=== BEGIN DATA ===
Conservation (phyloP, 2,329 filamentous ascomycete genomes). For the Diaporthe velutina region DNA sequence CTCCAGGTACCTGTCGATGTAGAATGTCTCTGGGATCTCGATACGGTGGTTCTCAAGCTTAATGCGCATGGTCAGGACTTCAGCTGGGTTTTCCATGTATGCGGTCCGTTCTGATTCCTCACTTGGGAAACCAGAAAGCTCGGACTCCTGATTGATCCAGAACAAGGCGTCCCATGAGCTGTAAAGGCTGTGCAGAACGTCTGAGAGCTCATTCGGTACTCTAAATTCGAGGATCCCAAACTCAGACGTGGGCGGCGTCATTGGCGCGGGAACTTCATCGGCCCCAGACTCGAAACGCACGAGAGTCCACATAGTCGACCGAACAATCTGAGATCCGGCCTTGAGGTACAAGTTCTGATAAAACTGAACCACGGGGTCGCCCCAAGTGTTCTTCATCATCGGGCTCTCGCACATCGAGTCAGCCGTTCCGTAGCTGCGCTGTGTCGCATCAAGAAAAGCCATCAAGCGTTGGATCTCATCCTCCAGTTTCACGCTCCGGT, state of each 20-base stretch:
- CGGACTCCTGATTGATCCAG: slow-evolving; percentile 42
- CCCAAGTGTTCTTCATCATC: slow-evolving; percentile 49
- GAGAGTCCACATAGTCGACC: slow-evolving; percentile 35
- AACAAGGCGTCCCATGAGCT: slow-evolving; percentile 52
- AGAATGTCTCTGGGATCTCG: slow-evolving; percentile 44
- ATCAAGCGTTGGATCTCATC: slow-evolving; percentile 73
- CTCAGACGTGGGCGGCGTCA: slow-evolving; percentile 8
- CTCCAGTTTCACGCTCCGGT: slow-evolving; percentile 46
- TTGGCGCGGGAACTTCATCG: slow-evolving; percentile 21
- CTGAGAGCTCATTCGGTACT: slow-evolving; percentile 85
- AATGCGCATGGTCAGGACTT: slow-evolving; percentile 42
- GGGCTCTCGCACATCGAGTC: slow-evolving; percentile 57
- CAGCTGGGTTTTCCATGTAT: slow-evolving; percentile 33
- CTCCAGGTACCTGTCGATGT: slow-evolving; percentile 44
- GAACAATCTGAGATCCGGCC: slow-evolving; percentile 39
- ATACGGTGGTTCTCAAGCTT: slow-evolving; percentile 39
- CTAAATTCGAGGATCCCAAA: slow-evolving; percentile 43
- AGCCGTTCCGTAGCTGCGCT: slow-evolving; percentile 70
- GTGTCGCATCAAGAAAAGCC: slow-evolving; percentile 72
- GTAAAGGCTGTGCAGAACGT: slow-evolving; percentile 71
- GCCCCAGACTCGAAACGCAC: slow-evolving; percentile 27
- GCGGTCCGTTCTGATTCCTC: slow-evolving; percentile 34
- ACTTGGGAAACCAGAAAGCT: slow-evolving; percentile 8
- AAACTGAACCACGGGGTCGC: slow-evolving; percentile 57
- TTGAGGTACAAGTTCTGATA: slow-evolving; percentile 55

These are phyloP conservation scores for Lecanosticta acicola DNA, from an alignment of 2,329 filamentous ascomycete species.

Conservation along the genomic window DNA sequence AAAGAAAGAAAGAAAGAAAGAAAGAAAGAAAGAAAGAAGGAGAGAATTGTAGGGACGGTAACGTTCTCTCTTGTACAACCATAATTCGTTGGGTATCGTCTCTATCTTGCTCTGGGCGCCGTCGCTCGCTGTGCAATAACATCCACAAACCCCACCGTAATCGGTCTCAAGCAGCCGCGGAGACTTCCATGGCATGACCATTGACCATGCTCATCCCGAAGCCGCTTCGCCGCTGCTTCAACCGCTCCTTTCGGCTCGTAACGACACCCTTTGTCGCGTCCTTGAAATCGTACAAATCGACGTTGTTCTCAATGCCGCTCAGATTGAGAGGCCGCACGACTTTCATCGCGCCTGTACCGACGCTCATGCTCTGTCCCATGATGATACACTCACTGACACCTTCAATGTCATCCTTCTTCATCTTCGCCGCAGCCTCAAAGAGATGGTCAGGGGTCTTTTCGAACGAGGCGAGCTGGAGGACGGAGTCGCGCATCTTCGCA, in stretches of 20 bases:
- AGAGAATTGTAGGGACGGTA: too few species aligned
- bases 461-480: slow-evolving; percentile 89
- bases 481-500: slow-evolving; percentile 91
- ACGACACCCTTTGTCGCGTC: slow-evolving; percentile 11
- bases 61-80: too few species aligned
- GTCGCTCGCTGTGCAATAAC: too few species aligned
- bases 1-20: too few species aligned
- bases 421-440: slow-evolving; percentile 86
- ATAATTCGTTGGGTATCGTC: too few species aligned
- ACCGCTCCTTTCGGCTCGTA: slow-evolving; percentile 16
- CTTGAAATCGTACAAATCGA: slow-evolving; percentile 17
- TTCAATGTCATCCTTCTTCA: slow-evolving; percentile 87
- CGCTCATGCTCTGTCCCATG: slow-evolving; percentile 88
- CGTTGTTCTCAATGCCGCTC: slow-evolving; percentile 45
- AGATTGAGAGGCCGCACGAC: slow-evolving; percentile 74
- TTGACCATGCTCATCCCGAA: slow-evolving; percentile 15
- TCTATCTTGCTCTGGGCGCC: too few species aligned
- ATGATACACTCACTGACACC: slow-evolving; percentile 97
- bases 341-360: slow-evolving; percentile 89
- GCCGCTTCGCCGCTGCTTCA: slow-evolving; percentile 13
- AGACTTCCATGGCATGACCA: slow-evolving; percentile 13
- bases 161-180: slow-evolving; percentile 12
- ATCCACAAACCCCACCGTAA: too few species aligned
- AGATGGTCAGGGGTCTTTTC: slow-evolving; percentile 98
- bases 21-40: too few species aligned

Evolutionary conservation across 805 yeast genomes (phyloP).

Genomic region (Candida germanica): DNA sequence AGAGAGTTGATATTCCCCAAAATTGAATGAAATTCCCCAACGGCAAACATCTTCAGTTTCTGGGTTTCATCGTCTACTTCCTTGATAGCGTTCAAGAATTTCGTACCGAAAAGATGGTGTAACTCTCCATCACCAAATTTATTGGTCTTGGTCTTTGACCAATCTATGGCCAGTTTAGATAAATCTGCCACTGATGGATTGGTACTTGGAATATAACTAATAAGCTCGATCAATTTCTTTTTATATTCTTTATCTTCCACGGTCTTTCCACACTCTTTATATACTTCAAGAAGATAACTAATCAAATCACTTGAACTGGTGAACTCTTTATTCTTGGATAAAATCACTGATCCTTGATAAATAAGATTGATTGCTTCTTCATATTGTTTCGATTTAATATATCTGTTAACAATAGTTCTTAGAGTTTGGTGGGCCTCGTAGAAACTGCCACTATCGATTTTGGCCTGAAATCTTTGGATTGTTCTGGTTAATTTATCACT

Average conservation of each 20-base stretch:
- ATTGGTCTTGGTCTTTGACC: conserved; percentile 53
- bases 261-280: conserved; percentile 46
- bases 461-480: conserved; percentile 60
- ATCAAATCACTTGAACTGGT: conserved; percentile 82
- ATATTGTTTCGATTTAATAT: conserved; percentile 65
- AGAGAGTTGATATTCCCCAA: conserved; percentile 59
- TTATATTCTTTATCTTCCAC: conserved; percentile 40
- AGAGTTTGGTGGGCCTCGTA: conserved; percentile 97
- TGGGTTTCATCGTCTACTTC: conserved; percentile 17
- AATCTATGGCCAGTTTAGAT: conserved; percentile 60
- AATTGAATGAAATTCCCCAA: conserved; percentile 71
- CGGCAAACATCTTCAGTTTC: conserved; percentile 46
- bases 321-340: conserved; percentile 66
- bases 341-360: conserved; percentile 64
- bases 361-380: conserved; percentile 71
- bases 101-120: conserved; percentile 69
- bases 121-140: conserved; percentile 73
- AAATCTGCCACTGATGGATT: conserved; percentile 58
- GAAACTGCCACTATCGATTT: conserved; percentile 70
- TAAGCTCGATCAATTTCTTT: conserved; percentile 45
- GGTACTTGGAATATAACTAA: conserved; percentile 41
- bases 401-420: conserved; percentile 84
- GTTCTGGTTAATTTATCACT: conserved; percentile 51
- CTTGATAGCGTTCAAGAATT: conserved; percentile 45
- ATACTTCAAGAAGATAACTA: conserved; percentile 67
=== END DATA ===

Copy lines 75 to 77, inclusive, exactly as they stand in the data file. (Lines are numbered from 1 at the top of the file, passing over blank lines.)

- GAAACTGCCACTATCGATTT: conserved; percentile 70
- TAAGCTCGATCAATTTCTTT: conserved; percentile 45
- GGTACTTGGAATATAACTAA: conserved; percentile 41